Visualizing attendees per game

Sabermetrics and scouting sports talent are broad topics that are quite beyond the scope of this article. Instead, let's take a look at a much simpler example. Coincidentally, we'll be looking at data points recorded from the Oakland Athletics' rival in the Bay Bridge Series — the San Francisco Giants. The following chart visualizes the time series analysis of attendees per game. We can observe that the number of attendees is increasing over time.


Time series data is widely collected and analyzed in the sports world — for marketing, sports betting, team performance, and more.


Climate change time series data

Climate change is a big topic in the world. The earth's climate is changing over time and has been tremendously accelerating, and time series analysis can help to examine the impact. The risks can be assessed and predicted based on recorded weather data. The recorded data can be analyzed to find trends, and correlate with other data from various time intervals.

The following line chart visualizes the CO2 emission rate of the Earth's atmosphere over the past 60 years.




Univariate vs. multivariate time series data

Univariate time series data follows a single target variable over time. For example, the closing price of a stock is a univariate time series data where the price is the variable. In this case, time series data analysis looks at this one independent variable over time to identify trends or patterns.

Univariate and Multivariate Time Series

Multivariate time series data is a collection of observed variables (cross sectional data) that are related to each other. For example, the time series collection of the current weather may be multivariate time series data where the pooled historical data variables are temperature, humidity, wind speed, etc.

The cross sectional data variables are not only related to their previous values, but also to one another. This dependency should be considered when forecasting future trends and values.

Time series data key characteristics

When visualized as a line chart, time series analysis may reveal different characteristics. In the following sections, we'll explore three of the most common characteristics of time series data:

  • Trends.
  • Seasonality.
  • Outliers.

Trends are the tendency of the data values to increase or decrease over time. Trends can be upward or downward.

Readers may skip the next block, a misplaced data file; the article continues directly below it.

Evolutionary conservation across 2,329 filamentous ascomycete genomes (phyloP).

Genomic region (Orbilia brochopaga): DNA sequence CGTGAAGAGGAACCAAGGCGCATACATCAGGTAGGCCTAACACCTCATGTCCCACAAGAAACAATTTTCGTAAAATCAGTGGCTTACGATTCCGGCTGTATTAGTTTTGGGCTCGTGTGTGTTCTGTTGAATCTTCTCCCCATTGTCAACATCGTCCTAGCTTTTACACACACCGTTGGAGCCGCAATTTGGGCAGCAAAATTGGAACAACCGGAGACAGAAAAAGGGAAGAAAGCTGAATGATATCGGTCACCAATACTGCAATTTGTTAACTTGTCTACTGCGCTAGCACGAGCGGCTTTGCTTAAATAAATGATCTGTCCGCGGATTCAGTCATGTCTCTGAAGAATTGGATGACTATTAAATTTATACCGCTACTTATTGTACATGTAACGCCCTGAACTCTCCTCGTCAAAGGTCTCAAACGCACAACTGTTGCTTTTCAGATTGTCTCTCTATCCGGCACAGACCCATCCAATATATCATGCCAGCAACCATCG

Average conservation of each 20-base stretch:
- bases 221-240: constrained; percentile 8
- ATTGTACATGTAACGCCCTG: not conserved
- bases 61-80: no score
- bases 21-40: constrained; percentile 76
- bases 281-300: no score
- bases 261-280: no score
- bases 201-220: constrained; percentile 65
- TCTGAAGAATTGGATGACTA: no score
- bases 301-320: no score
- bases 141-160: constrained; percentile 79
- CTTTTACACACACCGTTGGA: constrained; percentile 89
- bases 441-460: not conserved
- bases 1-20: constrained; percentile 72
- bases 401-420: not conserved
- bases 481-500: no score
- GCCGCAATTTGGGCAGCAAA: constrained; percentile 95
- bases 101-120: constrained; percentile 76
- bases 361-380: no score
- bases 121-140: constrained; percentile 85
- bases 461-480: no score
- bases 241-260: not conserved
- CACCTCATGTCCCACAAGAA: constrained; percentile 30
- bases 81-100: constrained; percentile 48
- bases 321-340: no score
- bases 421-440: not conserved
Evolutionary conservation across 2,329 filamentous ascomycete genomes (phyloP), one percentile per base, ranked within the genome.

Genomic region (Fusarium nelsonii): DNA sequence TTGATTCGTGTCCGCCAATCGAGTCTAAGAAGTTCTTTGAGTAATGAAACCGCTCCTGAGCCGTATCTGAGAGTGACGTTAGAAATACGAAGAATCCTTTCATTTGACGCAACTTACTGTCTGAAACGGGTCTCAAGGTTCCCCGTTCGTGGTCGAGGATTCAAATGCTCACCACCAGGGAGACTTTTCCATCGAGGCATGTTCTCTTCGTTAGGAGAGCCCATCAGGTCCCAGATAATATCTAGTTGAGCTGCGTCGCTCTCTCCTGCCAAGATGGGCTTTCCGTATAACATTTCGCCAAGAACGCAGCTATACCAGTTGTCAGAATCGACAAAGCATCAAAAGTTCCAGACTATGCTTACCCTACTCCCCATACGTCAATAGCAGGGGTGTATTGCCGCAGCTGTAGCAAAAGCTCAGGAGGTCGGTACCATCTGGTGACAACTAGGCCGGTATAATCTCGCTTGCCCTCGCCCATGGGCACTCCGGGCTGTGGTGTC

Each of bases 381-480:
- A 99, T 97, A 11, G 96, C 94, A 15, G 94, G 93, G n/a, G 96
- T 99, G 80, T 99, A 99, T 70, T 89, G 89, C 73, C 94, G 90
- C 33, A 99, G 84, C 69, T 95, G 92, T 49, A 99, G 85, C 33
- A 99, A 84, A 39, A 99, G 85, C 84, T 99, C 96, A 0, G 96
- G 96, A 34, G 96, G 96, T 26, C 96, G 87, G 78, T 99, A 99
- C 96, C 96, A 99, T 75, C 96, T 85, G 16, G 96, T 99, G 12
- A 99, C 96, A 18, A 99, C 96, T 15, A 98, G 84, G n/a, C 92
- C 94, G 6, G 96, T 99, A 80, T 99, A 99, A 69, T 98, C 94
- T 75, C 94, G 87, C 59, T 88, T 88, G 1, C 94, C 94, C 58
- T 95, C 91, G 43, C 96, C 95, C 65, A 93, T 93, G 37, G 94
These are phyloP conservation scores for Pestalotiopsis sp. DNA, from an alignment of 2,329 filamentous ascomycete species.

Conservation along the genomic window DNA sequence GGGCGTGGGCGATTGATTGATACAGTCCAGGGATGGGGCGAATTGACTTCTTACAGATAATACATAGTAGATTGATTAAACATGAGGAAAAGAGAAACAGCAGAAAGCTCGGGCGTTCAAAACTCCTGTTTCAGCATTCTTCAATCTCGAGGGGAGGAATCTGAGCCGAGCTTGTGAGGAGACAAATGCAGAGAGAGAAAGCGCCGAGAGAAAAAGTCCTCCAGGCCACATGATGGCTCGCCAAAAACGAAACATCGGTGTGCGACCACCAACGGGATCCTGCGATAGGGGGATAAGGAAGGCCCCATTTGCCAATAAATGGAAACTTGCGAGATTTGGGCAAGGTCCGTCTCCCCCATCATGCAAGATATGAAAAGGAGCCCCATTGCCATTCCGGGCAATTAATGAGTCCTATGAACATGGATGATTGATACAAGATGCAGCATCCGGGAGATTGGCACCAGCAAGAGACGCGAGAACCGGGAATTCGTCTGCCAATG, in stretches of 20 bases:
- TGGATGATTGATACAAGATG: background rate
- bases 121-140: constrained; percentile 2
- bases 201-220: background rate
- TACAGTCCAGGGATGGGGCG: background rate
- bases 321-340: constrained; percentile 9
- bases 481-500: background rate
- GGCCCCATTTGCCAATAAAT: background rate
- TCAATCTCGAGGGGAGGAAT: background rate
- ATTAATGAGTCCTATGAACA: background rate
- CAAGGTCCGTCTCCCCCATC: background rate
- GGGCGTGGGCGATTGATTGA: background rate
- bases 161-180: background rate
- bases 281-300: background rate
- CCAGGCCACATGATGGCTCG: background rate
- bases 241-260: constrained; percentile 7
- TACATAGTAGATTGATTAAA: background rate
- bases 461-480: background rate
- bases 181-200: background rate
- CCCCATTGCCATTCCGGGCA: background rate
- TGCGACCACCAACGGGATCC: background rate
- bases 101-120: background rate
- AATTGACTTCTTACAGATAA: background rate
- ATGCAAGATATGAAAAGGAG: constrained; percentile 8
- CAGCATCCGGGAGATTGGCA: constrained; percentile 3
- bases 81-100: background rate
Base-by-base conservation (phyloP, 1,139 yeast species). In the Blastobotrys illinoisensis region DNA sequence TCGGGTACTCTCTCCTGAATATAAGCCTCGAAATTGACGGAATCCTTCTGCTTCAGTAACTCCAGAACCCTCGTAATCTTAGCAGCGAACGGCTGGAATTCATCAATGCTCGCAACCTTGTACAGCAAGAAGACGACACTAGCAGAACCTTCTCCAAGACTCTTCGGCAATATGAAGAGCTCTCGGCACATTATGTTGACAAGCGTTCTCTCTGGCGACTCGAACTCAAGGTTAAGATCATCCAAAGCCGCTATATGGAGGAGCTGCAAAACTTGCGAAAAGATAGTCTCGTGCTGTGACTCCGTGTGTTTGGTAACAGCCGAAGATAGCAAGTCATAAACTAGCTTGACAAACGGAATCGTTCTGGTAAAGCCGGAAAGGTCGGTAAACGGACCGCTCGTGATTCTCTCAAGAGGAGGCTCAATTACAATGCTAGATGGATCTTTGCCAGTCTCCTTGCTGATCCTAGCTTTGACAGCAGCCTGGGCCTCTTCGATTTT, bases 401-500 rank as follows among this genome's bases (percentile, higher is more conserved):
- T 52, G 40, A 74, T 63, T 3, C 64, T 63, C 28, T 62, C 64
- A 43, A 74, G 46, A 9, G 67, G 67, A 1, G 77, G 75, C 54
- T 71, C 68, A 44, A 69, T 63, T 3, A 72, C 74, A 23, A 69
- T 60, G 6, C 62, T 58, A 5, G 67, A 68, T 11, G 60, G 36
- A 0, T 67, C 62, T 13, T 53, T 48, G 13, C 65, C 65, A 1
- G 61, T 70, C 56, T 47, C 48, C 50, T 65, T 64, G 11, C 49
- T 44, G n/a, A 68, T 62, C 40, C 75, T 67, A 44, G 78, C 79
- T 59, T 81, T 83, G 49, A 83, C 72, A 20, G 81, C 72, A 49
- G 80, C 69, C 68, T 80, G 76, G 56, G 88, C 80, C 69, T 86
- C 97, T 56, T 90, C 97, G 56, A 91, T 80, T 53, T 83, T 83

Upward and downward trends in time series

Trends can also be local or global. Local trends are the tendency of the data values to increase or decrease in a specific period. Global trends are the tendency of the data values to increase or decrease over the entire time frame of the data set.

For example, the stock market shows downward trends during times of recession. However, the historical values show that the stock market is going up, proving a global upward trend. Historical trends use past performance to help you better predict future events.


Seasonality

Seasonality is the tendency of the raw data to repeat a pattern over time.

Seasonality in time series

The seasonal cycle is connected to the time intervals of the data. The observed pattern may be repeated every week, every month, every quarter, etc. For example, consumer consumption is a yearly seasonal cycle — every year, personal spendings increase leading up to the winter holidays.


Outliers

Outliers in a time series data set are data fluctuations that cannot be explained by trend or seasonality. These fluctuations are inconsistent with the other data points and associated patterns. They can be caused by errors or events that are not predictable.

When conducting a time series analysis, you might find different types of outliers. For example, an outlier can manifest once — with a few data points in a short and specified period of time being tremendously different from the surrounding data — or it can be a repeating pattern of fluctuations over a given period.

The former type is known as an additive outlier and the latter is a seasonal additive outlier.

Additive and seasonal additive outliers

Outliers can influence the statistical time series analysis of data and thus, the statistical significance of time series data. Outlier detection and removal is an important part of statistical time series analysis.

Time series data use cases

We already know that time series data can be used for forecasting. But what about other use cases?


Monitoring

Time series data can be collected and used for real-time monitoring in various industries — for example, in application monitoring where log data is collected to track performance, availability, and use of resources.

Another example of time series data can be seen in the manufacturing industry. Machine stats can be monitored with multiple sensors that generate time series data. For example, the temperature of a machine can be recorded over time. In case of a temperature anomaly, the machine can be shut down to prevent damage. This growing sector of using sensor data is known as industrial IoT (IIoT) monitoring.